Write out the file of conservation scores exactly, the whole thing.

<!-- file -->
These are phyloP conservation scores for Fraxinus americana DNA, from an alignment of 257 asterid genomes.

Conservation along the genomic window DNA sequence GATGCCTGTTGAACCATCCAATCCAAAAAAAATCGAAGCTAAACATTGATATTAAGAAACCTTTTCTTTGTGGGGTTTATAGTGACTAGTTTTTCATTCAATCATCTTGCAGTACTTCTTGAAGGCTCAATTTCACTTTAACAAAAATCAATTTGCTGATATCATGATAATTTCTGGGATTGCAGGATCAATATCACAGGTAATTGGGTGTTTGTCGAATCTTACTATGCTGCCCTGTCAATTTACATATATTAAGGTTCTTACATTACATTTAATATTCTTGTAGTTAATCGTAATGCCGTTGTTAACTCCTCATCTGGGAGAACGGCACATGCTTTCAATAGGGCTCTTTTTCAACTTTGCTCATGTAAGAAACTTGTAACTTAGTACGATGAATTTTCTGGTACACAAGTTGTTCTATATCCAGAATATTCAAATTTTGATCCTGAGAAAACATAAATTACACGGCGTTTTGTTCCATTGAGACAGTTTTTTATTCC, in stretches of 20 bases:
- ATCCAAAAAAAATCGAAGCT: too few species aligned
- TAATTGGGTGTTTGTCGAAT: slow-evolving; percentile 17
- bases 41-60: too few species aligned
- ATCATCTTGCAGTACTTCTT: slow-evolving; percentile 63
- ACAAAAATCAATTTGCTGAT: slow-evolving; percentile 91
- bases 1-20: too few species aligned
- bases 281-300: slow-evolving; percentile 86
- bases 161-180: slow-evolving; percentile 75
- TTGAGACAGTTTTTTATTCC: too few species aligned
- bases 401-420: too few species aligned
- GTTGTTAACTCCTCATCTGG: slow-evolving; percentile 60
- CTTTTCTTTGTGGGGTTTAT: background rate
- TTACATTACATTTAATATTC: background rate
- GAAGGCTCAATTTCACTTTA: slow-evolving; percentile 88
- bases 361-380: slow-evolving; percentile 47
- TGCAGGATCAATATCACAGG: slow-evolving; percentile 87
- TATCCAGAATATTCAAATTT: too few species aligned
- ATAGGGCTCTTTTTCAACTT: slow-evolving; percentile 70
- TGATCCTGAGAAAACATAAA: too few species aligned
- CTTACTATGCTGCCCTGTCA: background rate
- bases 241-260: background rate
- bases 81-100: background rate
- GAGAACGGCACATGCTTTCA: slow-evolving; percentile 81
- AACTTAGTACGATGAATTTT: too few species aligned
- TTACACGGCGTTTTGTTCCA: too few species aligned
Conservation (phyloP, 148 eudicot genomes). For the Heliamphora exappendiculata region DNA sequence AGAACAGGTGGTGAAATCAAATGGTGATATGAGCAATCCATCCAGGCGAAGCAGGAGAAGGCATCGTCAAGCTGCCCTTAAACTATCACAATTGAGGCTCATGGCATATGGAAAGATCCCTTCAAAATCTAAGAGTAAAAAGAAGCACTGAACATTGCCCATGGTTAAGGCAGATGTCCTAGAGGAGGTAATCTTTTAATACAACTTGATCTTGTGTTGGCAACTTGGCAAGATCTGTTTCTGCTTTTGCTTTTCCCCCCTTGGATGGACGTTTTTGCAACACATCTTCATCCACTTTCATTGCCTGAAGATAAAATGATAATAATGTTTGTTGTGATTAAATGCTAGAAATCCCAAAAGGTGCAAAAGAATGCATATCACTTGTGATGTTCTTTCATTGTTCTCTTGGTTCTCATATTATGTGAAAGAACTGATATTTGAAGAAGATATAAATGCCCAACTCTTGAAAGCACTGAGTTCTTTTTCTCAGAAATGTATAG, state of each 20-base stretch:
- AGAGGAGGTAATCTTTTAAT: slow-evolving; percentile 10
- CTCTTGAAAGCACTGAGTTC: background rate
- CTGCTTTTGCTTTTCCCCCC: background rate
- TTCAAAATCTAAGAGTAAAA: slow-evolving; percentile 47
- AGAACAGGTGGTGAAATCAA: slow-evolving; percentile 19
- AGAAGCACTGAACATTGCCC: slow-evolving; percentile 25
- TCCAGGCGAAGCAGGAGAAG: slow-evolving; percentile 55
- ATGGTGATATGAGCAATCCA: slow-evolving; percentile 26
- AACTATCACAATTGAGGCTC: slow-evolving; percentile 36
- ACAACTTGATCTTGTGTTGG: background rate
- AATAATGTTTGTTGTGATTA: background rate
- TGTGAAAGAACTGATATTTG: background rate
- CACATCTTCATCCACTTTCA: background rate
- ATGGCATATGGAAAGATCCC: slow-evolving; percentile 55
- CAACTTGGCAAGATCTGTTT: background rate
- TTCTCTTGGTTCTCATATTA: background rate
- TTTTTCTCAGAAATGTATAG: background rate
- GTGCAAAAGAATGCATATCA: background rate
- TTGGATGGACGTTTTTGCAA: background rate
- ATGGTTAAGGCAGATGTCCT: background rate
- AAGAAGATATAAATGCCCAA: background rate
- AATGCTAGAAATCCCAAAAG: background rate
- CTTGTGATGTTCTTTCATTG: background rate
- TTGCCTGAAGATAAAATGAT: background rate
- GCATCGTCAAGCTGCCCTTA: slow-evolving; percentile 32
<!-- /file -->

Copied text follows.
These are phyloP conservation scores for Fraxinus americana DNA, from an alignment of 257 asterid genomes.

Conservation along the genomic window DNA sequence GATGCCTGTTGAACCATCCAATCCAAAAAAAATCGAAGCTAAACATTGATATTAAGAAACCTTTTCTTTGTGGGGTTTATAGTGACTAGTTTTTCATTCAATCATCTTGCAGTACTTCTTGAAGGCTCAATTTCACTTTAACAAAAATCAATTTGCTGATATCATGATAATTTCTGGGATTGCAGGATCAATATCACAGGTAATTGGGTGTTTGTCGAATCTTACTATGCTGCCCTGTCAATTTACATATATTAAGGTTCTTACATTACATTTAATATTCTTGTAGTTAATCGTAATGCCGTTGTTAACTCCTCATCTGGGAGAACGGCACATGCTTTCAATAGGGCTCTTTTTCAACTTTGCTCATGTAAGAAACTTGTAACTTAGTACGATGAATTTTCTGGTACACAAGTTGTTCTATATCCAGAATATTCAAATTTTGATCCTGAGAAAACATAAATTACACGGCGTTTTGTTCCATTGAGACAGTTTTTTATTCC, in stretches of 20 bases:
- ATCCAAAAAAAATCGAAGCT: too few species aligned
- TAATTGGGTGTTTGTCGAAT: slow-evolving; percentile 17
- bases 41-60: too few species aligned
- ATCATCTTGCAGTACTTCTT: slow-evolving; percentile 63
- ACAAAAATCAATTTGCTGAT: slow-evolving; percentile 91
- bases 1-20: too few species aligned
- bases 281-300: slow-evolving; percentile 86
- bases 161-180: slow-evolving; percentile 75
- TTGAGACAGTTTTTTATTCC: too few species aligned
- bases 401-420: too few species aligned
- GTTGTTAACTCCTCATCTGG: slow-evolving; percentile 60
- CTTTTCTTTGTGGGGTTTAT: background rate
- TTACATTACATTTAATATTC: background rate
- GAAGGCTCAATTTCACTTTA: slow-evolving; percentile 88
- bases 361-380: slow-evolving; percentile 47
- TGCAGGATCAATATCACAGG: slow-evolving; percentile 87
- TATCCAGAATATTCAAATTT: too few species aligned
- ATAGGGCTCTTTTTCAACTT: slow-evolving; percentile 70
- TGATCCTGAGAAAACATAAA: too few species aligned
- CTTACTATGCTGCCCTGTCA: background rate
- bases 241-260: background rate
- bases 81-100: background rate
- GAGAACGGCACATGCTTTCA: slow-evolving; percentile 81
- AACTTAGTACGATGAATTTT: too few species aligned
- TTACACGGCGTTTTGTTCCA: too few species aligned
Conservation (phyloP, 148 eudicot genomes). For the Heliamphora exappendiculata region DNA sequence AGAACAGGTGGTGAAATCAAATGGTGATATGAGCAATCCATCCAGGCGAAGCAGGAGAAGGCATCGTCAAGCTGCCCTTAAACTATCACAATTGAGGCTCATGGCATATGGAAAGATCCCTTCAAAATCTAAGAGTAAAAAGAAGCACTGAACATTGCCCATGGTTAAGGCAGATGTCCTAGAGGAGGTAATCTTTTAATACAACTTGATCTTGTGTTGGCAACTTGGCAAGATCTGTTTCTGCTTTTGCTTTTCCCCCCTTGGATGGACGTTTTTGCAACACATCTTCATCCACTTTCATTGCCTGAAGATAAAATGATAATAATGTTTGTTGTGATTAAATGCTAGAAATCCCAAAAGGTGCAAAAGAATGCATATCACTTGTGATGTTCTTTCATTGTTCTCTTGGTTCTCATATTATGTGAAAGAACTGATATTTGAAGAAGATATAAATGCCCAACTCTTGAAAGCACTGAGTTCTTTTTCTCAGAAATGTATAG, state of each 20-base stretch:
- AGAGGAGGTAATCTTTTAAT: slow-evolving; percentile 10
- CTCTTGAAAGCACTGAGTTC: background rate
- CTGCTTTTGCTTTTCCCCCC: background rate
- TTCAAAATCTAAGAGTAAAA: slow-evolving; percentile 47
- AGAACAGGTGGTGAAATCAA: slow-evolving; percentile 19
- AGAAGCACTGAACATTGCCC: slow-evolving; percentile 25
- TCCAGGCGAAGCAGGAGAAG: slow-evolving; percentile 55
- ATGGTGATATGAGCAATCCA: slow-evolving; percentile 26
- AACTATCACAATTGAGGCTC: slow-evolving; percentile 36
- ACAACTTGATCTTGTGTTGG: background rate
- AATAATGTTTGTTGTGATTA: background rate
- TGTGAAAGAACTGATATTTG: background rate
- CACATCTTCATCCACTTTCA: background rate
- ATGGCATATGGAAAGATCCC: slow-evolving; percentile 55
- CAACTTGGCAAGATCTGTTT: background rate
- TTCTCTTGGTTCTCATATTA: background rate
- TTTTTCTCAGAAATGTATAG: background rate
- GTGCAAAAGAATGCATATCA: background rate
- TTGGATGGACGTTTTTGCAA: background rate
- ATGGTTAAGGCAGATGTCCT: background rate
- AAGAAGATATAAATGCCCAA: background rate
- AATGCTAGAAATCCCAAAAG: background rate
- CTTGTGATGTTCTTTCATTG: background rate
- TTGCCTGAAGATAAAATGAT: background rate
- GCATCGTCAAGCTGCCCTTA: slow-evolving; percentile 32